Don’t Give the Dog a Clone

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RNL Bio, a Seoul-based biotech firm, recently received its first order from a woman in California. The product is a genetic clone of her dead dog, Booger. The price of the firm’s services is $150,000.
Lee Byeong-chun leads the South Korean research team. He is a former associate of the now-disgraced Hwang Woo-suk, who was once a rock star in the scientific community for several reported breakthroughs including the creation of human embryonic stem cells by cloning. Most of his findings were eventually found to be fabricated or false, and he has since been dismissed from his professorship at Seoul National University. Byeong-chun, however, has already succeeded in cloning several dogs and a wolf. His team’s next task will be to clone the beloved pit bull from some preserved ear tissue.
Creating a canine clone involves extracting a nucleus from the dog’s preserved cell and inserting it into an egg cell whose nucleus has been removed. The egg is then implanted into a surrogate mother and brought to term. Many surrogate mothers may be required to clone one dog. It took hundreds of surrogates and many miscarriages to create Dolly the sheep. Technically, the dog will not be an exact clone of the original, since its mitochondrial DNA will not be the same, and other factors that affect its early physical development will not be dependent on the nuclear DNA. However, the vast majority of the genetically heritable traits will be copied, or cloned.
Will the new puppy intrinsically remember its owner? Will the dogs necessarily look exactly alike? Will the dog have all of the traits that made it so lovable? The answer is no. A developing puppy receives stimuli from its environment that affect how curious, inquisitive, loving, obedient and intelligent the dog becomes. All of these traits arguably have a genetic component, but environmental factors also have a significant impact. Serious variability could occur, and the new dog may not act at all like the original.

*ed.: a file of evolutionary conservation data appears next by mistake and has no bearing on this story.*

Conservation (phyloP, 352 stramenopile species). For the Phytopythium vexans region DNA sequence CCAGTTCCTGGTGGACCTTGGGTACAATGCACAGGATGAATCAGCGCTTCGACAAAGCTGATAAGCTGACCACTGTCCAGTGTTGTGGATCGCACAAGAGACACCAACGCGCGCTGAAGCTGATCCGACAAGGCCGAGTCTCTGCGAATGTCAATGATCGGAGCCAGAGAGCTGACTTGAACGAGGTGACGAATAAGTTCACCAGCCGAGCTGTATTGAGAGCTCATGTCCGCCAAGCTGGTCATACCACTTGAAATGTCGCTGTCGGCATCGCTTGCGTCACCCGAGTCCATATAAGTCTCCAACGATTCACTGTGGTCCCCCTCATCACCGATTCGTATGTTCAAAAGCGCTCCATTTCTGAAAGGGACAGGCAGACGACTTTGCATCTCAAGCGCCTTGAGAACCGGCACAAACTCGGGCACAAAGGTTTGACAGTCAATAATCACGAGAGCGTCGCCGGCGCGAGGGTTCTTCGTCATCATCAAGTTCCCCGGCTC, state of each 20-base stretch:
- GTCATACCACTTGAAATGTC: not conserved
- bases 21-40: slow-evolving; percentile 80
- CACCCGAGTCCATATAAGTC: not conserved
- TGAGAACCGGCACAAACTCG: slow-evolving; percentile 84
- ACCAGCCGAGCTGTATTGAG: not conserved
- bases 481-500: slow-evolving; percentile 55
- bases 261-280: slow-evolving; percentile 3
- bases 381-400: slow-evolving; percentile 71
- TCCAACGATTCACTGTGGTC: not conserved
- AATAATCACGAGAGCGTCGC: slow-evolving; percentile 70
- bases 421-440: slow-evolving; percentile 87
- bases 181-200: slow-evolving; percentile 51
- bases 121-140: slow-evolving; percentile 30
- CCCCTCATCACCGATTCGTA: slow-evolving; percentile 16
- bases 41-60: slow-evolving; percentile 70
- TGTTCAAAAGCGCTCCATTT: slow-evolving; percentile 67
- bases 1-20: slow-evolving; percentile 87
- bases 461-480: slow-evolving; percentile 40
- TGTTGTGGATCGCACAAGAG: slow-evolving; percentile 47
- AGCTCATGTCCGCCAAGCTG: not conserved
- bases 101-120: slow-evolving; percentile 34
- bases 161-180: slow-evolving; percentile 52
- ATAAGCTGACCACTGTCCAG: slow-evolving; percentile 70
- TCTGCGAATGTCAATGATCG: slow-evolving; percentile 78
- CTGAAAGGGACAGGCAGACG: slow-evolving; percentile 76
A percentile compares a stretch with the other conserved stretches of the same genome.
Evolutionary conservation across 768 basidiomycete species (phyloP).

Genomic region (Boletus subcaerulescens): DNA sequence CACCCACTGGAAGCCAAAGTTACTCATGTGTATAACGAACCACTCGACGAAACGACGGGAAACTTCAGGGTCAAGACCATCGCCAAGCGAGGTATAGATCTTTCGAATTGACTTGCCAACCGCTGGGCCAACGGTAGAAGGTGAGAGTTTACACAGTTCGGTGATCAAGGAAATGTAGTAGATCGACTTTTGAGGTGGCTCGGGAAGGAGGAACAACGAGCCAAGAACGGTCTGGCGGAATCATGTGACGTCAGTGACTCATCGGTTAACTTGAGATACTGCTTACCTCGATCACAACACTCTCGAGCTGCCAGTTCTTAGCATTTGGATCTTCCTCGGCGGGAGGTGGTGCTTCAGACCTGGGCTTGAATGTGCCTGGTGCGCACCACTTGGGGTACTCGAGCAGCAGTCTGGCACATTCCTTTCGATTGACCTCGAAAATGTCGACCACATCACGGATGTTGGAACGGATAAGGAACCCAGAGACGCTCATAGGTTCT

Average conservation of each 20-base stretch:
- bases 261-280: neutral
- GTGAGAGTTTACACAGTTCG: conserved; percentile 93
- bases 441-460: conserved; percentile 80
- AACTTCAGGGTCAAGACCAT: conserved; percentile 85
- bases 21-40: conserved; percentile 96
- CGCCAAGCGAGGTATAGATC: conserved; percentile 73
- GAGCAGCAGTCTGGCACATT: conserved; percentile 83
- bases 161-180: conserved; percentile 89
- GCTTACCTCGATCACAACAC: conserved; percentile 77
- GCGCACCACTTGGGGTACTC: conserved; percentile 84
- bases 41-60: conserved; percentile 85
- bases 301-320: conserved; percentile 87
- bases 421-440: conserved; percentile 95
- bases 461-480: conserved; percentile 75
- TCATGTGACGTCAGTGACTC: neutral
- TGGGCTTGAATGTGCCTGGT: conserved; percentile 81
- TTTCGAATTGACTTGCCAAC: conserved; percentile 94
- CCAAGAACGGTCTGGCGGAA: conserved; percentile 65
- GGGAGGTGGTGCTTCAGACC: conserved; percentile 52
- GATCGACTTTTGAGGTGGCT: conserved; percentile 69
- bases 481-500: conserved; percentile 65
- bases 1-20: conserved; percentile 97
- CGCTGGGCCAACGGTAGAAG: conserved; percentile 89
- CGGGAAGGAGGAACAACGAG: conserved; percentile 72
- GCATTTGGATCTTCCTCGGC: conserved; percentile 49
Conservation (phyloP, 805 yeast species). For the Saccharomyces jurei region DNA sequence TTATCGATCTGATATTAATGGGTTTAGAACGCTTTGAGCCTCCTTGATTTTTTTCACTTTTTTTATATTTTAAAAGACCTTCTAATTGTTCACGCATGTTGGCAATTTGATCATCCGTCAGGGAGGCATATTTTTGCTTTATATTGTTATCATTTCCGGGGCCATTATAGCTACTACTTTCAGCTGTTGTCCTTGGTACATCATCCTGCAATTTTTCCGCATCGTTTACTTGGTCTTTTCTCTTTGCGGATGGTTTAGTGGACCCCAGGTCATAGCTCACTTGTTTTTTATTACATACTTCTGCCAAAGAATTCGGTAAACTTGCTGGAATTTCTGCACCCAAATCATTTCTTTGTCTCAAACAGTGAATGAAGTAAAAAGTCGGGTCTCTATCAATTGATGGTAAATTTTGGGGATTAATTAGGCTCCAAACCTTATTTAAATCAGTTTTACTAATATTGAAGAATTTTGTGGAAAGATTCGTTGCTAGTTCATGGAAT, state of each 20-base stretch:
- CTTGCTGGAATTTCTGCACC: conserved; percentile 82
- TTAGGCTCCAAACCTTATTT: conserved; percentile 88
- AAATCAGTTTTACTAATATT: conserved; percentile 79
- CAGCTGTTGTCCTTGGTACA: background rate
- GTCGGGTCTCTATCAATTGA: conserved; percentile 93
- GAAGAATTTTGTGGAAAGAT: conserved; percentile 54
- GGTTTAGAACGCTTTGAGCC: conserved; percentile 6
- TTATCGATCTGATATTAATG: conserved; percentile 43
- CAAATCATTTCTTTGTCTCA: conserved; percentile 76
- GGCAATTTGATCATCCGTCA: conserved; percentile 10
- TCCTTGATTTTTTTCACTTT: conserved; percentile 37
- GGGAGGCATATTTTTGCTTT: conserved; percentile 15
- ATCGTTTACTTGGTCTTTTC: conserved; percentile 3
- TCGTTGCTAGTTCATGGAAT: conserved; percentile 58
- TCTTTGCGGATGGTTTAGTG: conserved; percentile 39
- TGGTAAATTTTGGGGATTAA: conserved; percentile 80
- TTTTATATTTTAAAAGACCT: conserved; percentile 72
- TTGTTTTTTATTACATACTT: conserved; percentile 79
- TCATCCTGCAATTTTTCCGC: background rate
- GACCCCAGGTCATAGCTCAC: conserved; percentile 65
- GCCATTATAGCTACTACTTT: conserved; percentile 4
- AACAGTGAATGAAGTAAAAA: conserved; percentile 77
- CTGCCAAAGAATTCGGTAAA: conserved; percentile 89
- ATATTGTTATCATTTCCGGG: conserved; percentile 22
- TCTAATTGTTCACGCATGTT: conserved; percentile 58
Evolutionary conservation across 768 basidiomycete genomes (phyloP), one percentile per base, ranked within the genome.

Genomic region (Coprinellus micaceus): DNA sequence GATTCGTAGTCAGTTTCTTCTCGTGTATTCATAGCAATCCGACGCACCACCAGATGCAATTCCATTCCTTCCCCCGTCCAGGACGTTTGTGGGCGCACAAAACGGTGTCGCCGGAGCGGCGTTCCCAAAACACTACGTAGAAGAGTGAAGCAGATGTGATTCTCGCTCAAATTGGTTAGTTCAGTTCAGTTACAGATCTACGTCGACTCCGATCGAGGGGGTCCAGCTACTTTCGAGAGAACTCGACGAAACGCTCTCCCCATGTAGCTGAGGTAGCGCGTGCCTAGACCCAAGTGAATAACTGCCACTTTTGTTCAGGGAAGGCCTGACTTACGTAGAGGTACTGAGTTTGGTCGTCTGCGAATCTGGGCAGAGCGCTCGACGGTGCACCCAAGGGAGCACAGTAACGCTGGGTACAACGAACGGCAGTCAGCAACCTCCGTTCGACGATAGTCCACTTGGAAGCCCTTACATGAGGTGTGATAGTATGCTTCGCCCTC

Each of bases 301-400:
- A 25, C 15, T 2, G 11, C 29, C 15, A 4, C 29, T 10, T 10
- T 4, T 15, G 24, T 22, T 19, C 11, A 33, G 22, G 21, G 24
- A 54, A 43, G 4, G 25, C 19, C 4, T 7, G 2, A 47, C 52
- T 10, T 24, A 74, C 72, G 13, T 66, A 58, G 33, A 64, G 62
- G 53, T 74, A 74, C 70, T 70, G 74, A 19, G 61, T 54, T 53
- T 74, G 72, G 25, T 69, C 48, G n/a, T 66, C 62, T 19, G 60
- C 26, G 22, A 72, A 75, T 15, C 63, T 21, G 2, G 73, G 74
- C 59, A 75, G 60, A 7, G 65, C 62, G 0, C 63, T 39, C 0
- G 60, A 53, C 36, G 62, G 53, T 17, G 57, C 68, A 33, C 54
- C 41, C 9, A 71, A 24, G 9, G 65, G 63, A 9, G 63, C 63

There is also the ill-understood paradox of aging in cloned animals. Many scientists have voiced concerns about the clones’ shorter life spans. The process that creates the clone may also lead to subtle or not-so subtle defects later in life. The number of attempts it takes to create one viable clone is indicative of the rough process employed. Some postulate that Dolly’s early death and various health problems are lingering side effects of her artificial inception.
A clone may differ significantly from how the original was perceived and remembered. It is fanciful to think that science could fill the emotional niche left by a loved one. Sometimes it is best to let the spirit and the memory of the dead rest in peace. Don’t give the dog a clone.

Ryon Graf is a fourth-year genetics major. He can be reached at rgraf@uci.edu.

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